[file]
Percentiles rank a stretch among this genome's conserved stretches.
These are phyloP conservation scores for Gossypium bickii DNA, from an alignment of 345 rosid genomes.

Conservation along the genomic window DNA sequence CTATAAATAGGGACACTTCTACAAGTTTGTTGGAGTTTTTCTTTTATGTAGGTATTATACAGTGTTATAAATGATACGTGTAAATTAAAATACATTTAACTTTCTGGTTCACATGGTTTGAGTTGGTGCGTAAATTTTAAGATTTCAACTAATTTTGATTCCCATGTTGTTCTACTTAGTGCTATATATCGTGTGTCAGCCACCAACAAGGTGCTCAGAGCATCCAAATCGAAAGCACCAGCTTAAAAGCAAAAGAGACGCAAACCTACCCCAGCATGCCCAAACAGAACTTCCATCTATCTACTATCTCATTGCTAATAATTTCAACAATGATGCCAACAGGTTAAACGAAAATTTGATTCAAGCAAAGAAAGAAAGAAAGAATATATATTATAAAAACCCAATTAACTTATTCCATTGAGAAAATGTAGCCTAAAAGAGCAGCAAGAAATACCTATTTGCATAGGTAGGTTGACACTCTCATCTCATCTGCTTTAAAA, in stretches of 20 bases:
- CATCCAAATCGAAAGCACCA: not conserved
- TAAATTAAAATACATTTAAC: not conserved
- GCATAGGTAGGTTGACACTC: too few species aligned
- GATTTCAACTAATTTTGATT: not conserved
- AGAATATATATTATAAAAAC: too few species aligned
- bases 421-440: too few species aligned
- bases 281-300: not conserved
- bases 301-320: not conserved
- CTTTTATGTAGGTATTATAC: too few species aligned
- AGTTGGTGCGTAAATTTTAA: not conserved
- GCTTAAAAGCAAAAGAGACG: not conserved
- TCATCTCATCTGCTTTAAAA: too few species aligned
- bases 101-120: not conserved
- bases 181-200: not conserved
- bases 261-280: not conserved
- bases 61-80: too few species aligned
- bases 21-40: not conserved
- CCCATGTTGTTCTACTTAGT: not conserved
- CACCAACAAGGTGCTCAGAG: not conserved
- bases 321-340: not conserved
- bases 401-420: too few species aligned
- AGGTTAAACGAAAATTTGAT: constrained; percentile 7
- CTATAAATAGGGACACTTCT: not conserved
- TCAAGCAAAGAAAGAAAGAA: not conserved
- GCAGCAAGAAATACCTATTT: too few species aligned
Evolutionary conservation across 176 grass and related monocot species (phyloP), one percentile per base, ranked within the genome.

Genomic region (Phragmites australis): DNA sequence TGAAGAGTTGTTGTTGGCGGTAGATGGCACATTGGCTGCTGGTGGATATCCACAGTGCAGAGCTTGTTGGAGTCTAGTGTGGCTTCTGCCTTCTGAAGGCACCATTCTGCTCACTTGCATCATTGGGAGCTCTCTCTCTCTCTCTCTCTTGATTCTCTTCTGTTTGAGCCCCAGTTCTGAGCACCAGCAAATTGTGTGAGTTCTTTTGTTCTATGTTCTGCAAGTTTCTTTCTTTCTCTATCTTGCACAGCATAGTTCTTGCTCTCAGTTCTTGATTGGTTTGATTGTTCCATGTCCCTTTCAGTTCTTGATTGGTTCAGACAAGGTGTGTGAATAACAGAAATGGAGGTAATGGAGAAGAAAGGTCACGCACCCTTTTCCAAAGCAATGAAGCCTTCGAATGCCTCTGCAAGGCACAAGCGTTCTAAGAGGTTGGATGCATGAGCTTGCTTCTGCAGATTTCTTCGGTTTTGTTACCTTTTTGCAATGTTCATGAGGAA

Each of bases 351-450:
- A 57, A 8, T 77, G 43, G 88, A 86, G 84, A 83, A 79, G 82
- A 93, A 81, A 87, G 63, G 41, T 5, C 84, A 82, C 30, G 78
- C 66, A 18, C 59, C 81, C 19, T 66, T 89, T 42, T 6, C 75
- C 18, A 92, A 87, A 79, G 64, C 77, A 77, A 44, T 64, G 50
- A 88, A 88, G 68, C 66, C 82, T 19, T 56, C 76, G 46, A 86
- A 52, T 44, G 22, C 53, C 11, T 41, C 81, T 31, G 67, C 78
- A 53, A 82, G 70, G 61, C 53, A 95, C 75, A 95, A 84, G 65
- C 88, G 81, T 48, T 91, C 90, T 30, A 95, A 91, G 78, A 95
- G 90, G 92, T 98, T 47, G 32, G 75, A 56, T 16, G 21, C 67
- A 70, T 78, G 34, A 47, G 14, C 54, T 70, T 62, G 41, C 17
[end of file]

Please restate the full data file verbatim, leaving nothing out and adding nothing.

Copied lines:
Percentiles rank a stretch among this genome's conserved stretches.
These are phyloP conservation scores for Gossypium bickii DNA, from an alignment of 345 rosid genomes.

Conservation along the genomic window DNA sequence CTATAAATAGGGACACTTCTACAAGTTTGTTGGAGTTTTTCTTTTATGTAGGTATTATACAGTGTTATAAATGATACGTGTAAATTAAAATACATTTAACTTTCTGGTTCACATGGTTTGAGTTGGTGCGTAAATTTTAAGATTTCAACTAATTTTGATTCCCATGTTGTTCTACTTAGTGCTATATATCGTGTGTCAGCCACCAACAAGGTGCTCAGAGCATCCAAATCGAAAGCACCAGCTTAAAAGCAAAAGAGACGCAAACCTACCCCAGCATGCCCAAACAGAACTTCCATCTATCTACTATCTCATTGCTAATAATTTCAACAATGATGCCAACAGGTTAAACGAAAATTTGATTCAAGCAAAGAAAGAAAGAAAGAATATATATTATAAAAACCCAATTAACTTATTCCATTGAGAAAATGTAGCCTAAAAGAGCAGCAAGAAATACCTATTTGCATAGGTAGGTTGACACTCTCATCTCATCTGCTTTAAAA, in stretches of 20 bases:
- CATCCAAATCGAAAGCACCA: not conserved
- TAAATTAAAATACATTTAAC: not conserved
- GCATAGGTAGGTTGACACTC: too few species aligned
- GATTTCAACTAATTTTGATT: not conserved
- AGAATATATATTATAAAAAC: too few species aligned
- bases 421-440: too few species aligned
- bases 281-300: not conserved
- bases 301-320: not conserved
- CTTTTATGTAGGTATTATAC: too few species aligned
- AGTTGGTGCGTAAATTTTAA: not conserved
- GCTTAAAAGCAAAAGAGACG: not conserved
- TCATCTCATCTGCTTTAAAA: too few species aligned
- bases 101-120: not conserved
- bases 181-200: not conserved
- bases 261-280: not conserved
- bases 61-80: too few species aligned
- bases 21-40: not conserved
- CCCATGTTGTTCTACTTAGT: not conserved
- CACCAACAAGGTGCTCAGAG: not conserved
- bases 321-340: not conserved
- bases 401-420: too few species aligned
- AGGTTAAACGAAAATTTGAT: constrained; percentile 7
- CTATAAATAGGGACACTTCT: not conserved
- TCAAGCAAAGAAAGAAAGAA: not conserved
- GCAGCAAGAAATACCTATTT: too few species aligned
Evolutionary conservation across 176 grass and related monocot species (phyloP), one percentile per base, ranked within the genome.

Genomic region (Phragmites australis): DNA sequence TGAAGAGTTGTTGTTGGCGGTAGATGGCACATTGGCTGCTGGTGGATATCCACAGTGCAGAGCTTGTTGGAGTCTAGTGTGGCTTCTGCCTTCTGAAGGCACCATTCTGCTCACTTGCATCATTGGGAGCTCTCTCTCTCTCTCTCTCTTGATTCTCTTCTGTTTGAGCCCCAGTTCTGAGCACCAGCAAATTGTGTGAGTTCTTTTGTTCTATGTTCTGCAAGTTTCTTTCTTTCTCTATCTTGCACAGCATAGTTCTTGCTCTCAGTTCTTGATTGGTTTGATTGTTCCATGTCCCTTTCAGTTCTTGATTGGTTCAGACAAGGTGTGTGAATAACAGAAATGGAGGTAATGGAGAAGAAAGGTCACGCACCCTTTTCCAAAGCAATGAAGCCTTCGAATGCCTCTGCAAGGCACAAGCGTTCTAAGAGGTTGGATGCATGAGCTTGCTTCTGCAGATTTCTTCGGTTTTGTTACCTTTTTGCAATGTTCATGAGGAA

Each of bases 351-450:
- A 57, A 8, T 77, G 43, G 88, A 86, G 84, A 83, A 79, G 82
- A 93, A 81, A 87, G 63, G 41, T 5, C 84, A 82, C 30, G 78
- C 66, A 18, C 59, C 81, C 19, T 66, T 89, T 42, T 6, C 75
- C 18, A 92, A 87, A 79, G 64, C 77, A 77, A 44, T 64, G 50
- A 88, A 88, G 68, C 66, C 82, T 19, T 56, C 76, G 46, A 86
- A 52, T 44, G 22, C 53, C 11, T 41, C 81, T 31, G 67, C 78
- A 53, A 82, G 70, G 61, C 53, A 95, C 75, A 95, A 84, G 65
- C 88, G 81, T 48, T 91, C 90, T 30, A 95, A 91, G 78, A 95
- G 90, G 92, T 98, T 47, G 32, G 75, A 56, T 16, G 21, C 67
- A 70, T 78, G 34, A 47, G 14, C 54, T 70, T 62, G 41, C 17